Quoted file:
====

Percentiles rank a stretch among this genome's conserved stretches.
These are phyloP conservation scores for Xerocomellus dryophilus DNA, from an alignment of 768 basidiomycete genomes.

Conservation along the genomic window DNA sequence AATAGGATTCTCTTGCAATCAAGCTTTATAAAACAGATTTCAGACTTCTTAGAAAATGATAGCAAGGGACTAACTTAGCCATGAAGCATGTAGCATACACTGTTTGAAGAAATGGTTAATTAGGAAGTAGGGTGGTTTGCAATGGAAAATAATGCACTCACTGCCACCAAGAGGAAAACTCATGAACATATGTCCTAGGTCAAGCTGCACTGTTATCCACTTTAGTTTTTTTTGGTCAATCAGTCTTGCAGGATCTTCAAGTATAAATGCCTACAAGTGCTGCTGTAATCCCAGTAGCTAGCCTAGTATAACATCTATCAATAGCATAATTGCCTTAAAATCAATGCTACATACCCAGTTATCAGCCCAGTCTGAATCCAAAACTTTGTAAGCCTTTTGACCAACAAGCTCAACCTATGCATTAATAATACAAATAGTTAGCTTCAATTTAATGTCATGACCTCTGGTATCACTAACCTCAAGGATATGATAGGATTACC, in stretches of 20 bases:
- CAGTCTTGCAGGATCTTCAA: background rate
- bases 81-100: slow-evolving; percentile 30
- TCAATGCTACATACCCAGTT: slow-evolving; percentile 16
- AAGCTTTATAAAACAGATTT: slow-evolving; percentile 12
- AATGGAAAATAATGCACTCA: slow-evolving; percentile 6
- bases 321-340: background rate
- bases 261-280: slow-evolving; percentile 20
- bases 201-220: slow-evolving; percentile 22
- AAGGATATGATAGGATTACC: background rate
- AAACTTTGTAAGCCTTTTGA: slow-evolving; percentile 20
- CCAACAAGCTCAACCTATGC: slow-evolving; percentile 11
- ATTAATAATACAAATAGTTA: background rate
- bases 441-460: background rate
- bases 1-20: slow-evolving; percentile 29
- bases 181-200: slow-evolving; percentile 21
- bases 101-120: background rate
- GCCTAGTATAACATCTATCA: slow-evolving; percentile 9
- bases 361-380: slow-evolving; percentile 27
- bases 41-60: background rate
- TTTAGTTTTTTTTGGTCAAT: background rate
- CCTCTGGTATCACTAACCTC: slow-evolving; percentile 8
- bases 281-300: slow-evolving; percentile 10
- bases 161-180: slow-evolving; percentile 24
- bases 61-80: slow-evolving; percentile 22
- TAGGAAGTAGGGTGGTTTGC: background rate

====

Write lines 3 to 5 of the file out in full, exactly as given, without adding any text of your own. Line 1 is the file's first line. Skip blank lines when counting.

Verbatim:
Conservation along the genomic window DNA sequence AATAGGATTCTCTTGCAATCAAGCTTTATAAAACAGATTTCAGACTTCTTAGAAAATGATAGCAAGGGACTAACTTAGCCATGAAGCATGTAGCATACACTGTTTGAAGAAATGGTTAATTAGGAAGTAGGGTGGTTTGCAATGGAAAATAATGCACTCACTGCCACCAAGAGGAAAACTCATGAACATATGTCCTAGGTCAAGCTGCACTGTTATCCACTTTAGTTTTTTTTGGTCAATCAGTCTTGCAGGATCTTCAAGTATAAATGCCTACAAGTGCTGCTGTAATCCCAGTAGCTAGCCTAGTATAACATCTATCAATAGCATAATTGCCTTAAAATCAATGCTACATACCCAGTTATCAGCCCAGTCTGAATCCAAAACTTTGTAAGCCTTTTGACCAACAAGCTCAACCTATGCATTAATAATACAAATAGTTAGCTTCAATTTAATGTCATGACCTCTGGTATCACTAACCTCAAGGATATGATAGGATTACC, in stretches of 20 bases:
- CAGTCTTGCAGGATCTTCAA: background rate
- bases 81-100: slow-evolving; percentile 30